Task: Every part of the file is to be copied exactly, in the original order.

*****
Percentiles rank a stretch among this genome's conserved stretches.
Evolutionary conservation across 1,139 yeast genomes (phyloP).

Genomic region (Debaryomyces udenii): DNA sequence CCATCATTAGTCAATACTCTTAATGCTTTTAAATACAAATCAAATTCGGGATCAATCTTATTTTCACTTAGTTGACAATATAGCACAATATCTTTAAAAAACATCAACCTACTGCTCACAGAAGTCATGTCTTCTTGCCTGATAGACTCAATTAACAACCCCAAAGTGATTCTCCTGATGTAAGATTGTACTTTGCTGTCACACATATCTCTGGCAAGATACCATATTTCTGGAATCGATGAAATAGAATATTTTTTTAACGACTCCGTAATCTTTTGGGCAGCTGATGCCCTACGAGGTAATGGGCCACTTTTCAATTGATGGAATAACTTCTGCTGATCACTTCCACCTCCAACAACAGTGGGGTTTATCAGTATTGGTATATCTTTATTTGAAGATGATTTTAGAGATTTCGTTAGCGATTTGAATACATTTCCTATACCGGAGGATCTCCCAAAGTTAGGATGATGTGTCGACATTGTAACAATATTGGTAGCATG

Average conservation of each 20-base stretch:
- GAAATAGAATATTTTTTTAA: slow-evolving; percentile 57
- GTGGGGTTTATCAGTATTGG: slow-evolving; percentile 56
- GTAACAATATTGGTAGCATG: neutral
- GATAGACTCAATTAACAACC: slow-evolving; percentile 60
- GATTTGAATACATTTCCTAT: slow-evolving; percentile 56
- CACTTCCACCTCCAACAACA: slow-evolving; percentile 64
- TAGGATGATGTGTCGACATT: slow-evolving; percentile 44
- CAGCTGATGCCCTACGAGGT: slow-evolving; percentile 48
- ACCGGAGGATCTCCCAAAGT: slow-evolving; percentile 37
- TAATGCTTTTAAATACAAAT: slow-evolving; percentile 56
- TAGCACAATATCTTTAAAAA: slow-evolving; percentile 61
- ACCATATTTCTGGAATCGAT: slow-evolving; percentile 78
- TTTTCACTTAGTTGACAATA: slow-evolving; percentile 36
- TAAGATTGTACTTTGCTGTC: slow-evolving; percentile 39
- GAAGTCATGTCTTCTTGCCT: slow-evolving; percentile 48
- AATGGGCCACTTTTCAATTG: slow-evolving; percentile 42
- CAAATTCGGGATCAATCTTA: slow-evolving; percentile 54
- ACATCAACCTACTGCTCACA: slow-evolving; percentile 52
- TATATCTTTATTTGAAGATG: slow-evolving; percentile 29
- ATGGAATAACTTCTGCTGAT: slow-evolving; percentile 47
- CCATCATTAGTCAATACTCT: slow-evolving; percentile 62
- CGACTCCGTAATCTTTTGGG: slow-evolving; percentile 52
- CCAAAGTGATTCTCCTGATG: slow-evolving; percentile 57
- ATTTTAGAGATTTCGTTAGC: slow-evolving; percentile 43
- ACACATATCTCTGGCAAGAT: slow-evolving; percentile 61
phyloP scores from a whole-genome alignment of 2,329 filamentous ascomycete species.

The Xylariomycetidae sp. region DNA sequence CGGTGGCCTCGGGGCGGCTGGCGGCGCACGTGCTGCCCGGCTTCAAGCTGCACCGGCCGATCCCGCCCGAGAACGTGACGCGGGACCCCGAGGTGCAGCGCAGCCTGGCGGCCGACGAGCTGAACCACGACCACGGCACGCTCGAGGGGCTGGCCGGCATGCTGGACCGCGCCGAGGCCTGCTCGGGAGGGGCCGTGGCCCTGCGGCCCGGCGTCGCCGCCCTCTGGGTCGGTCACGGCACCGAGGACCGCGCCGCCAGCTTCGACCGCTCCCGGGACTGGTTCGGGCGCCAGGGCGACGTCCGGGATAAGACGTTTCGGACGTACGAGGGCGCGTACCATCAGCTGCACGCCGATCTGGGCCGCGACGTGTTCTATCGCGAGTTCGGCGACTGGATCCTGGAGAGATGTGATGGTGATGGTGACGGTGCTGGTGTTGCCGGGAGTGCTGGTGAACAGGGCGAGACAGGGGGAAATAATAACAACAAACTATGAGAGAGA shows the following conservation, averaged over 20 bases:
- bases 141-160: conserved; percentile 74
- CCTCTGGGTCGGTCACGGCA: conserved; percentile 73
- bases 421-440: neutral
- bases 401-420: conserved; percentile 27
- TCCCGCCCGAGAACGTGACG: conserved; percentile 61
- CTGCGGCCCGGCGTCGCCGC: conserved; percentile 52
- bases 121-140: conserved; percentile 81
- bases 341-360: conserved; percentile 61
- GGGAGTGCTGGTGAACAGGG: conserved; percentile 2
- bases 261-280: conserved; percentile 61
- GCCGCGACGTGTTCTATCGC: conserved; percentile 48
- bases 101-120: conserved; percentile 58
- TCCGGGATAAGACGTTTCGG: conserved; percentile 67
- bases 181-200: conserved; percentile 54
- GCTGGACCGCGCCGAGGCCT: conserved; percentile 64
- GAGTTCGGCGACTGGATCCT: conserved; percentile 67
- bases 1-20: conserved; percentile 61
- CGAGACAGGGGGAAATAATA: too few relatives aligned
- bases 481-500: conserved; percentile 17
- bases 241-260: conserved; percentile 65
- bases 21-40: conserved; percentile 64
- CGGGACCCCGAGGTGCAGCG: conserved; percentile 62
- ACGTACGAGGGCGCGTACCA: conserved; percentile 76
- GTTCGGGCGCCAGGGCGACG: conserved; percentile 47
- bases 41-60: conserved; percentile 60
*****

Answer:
Percentiles rank a stretch among this genome's conserved stretches.
Evolutionary conservation across 1,139 yeast genomes (phyloP).

Genomic region (Debaryomyces udenii): DNA sequence CCATCATTAGTCAATACTCTTAATGCTTTTAAATACAAATCAAATTCGGGATCAATCTTATTTTCACTTAGTTGACAATATAGCACAATATCTTTAAAAAACATCAACCTACTGCTCACAGAAGTCATGTCTTCTTGCCTGATAGACTCAATTAACAACCCCAAAGTGATTCTCCTGATGTAAGATTGTACTTTGCTGTCACACATATCTCTGGCAAGATACCATATTTCTGGAATCGATGAAATAGAATATTTTTTTAACGACTCCGTAATCTTTTGGGCAGCTGATGCCCTACGAGGTAATGGGCCACTTTTCAATTGATGGAATAACTTCTGCTGATCACTTCCACCTCCAACAACAGTGGGGTTTATCAGTATTGGTATATCTTTATTTGAAGATGATTTTAGAGATTTCGTTAGCGATTTGAATACATTTCCTATACCGGAGGATCTCCCAAAGTTAGGATGATGTGTCGACATTGTAACAATATTGGTAGCATG

Average conservation of each 20-base stretch:
- GAAATAGAATATTTTTTTAA: slow-evolving; percentile 57
- GTGGGGTTTATCAGTATTGG: slow-evolving; percentile 56
- GTAACAATATTGGTAGCATG: neutral
- GATAGACTCAATTAACAACC: slow-evolving; percentile 60
- GATTTGAATACATTTCCTAT: slow-evolving; percentile 56
- CACTTCCACCTCCAACAACA: slow-evolving; percentile 64
- TAGGATGATGTGTCGACATT: slow-evolving; percentile 44
- CAGCTGATGCCCTACGAGGT: slow-evolving; percentile 48
- ACCGGAGGATCTCCCAAAGT: slow-evolving; percentile 37
- TAATGCTTTTAAATACAAAT: slow-evolving; percentile 56
- TAGCACAATATCTTTAAAAA: slow-evolving; percentile 61
- ACCATATTTCTGGAATCGAT: slow-evolving; percentile 78
- TTTTCACTTAGTTGACAATA: slow-evolving; percentile 36
- TAAGATTGTACTTTGCTGTC: slow-evolving; percentile 39
- GAAGTCATGTCTTCTTGCCT: slow-evolving; percentile 48
- AATGGGCCACTTTTCAATTG: slow-evolving; percentile 42
- CAAATTCGGGATCAATCTTA: slow-evolving; percentile 54
- ACATCAACCTACTGCTCACA: slow-evolving; percentile 52
- TATATCTTTATTTGAAGATG: slow-evolving; percentile 29
- ATGGAATAACTTCTGCTGAT: slow-evolving; percentile 47
- CCATCATTAGTCAATACTCT: slow-evolving; percentile 62
- CGACTCCGTAATCTTTTGGG: slow-evolving; percentile 52
- CCAAAGTGATTCTCCTGATG: slow-evolving; percentile 57
- ATTTTAGAGATTTCGTTAGC: slow-evolving; percentile 43
- ACACATATCTCTGGCAAGAT: slow-evolving; percentile 61
phyloP scores from a whole-genome alignment of 2,329 filamentous ascomycete species.

The Xylariomycetidae sp. region DNA sequence CGGTGGCCTCGGGGCGGCTGGCGGCGCACGTGCTGCCCGGCTTCAAGCTGCACCGGCCGATCCCGCCCGAGAACGTGACGCGGGACCCCGAGGTGCAGCGCAGCCTGGCGGCCGACGAGCTGAACCACGACCACGGCACGCTCGAGGGGCTGGCCGGCATGCTGGACCGCGCCGAGGCCTGCTCGGGAGGGGCCGTGGCCCTGCGGCCCGGCGTCGCCGCCCTCTGGGTCGGTCACGGCACCGAGGACCGCGCCGCCAGCTTCGACCGCTCCCGGGACTGGTTCGGGCGCCAGGGCGACGTCCGGGATAAGACGTTTCGGACGTACGAGGGCGCGTACCATCAGCTGCACGCCGATCTGGGCCGCGACGTGTTCTATCGCGAGTTCGGCGACTGGATCCTGGAGAGATGTGATGGTGATGGTGACGGTGCTGGTGTTGCCGGGAGTGCTGGTGAACAGGGCGAGACAGGGGGAAATAATAACAACAAACTATGAGAGAGA shows the following conservation, averaged over 20 bases:
- bases 141-160: conserved; percentile 74
- CCTCTGGGTCGGTCACGGCA: conserved; percentile 73
- bases 421-440: neutral
- bases 401-420: conserved; percentile 27
- TCCCGCCCGAGAACGTGACG: conserved; percentile 61
- CTGCGGCCCGGCGTCGCCGC: conserved; percentile 52
- bases 121-140: conserved; percentile 81
- bases 341-360: conserved; percentile 61
- GGGAGTGCTGGTGAACAGGG: conserved; percentile 2
- bases 261-280: conserved; percentile 61
- GCCGCGACGTGTTCTATCGC: conserved; percentile 48
- bases 101-120: conserved; percentile 58
- TCCGGGATAAGACGTTTCGG: conserved; percentile 67
- bases 181-200: conserved; percentile 54
- GCTGGACCGCGCCGAGGCCT: conserved; percentile 64
- GAGTTCGGCGACTGGATCCT: conserved; percentile 67
- bases 1-20: conserved; percentile 61
- CGAGACAGGGGGAAATAATA: too few relatives aligned
- bases 481-500: conserved; percentile 17
- bases 241-260: conserved; percentile 65
- bases 21-40: conserved; percentile 64
- CGGGACCCCGAGGTGCAGCG: conserved; percentile 62
- ACGTACGAGGGCGCGTACCA: conserved; percentile 76
- GTTCGGGCGCCAGGGCGACG: conserved; percentile 47
- bases 41-60: conserved; percentile 60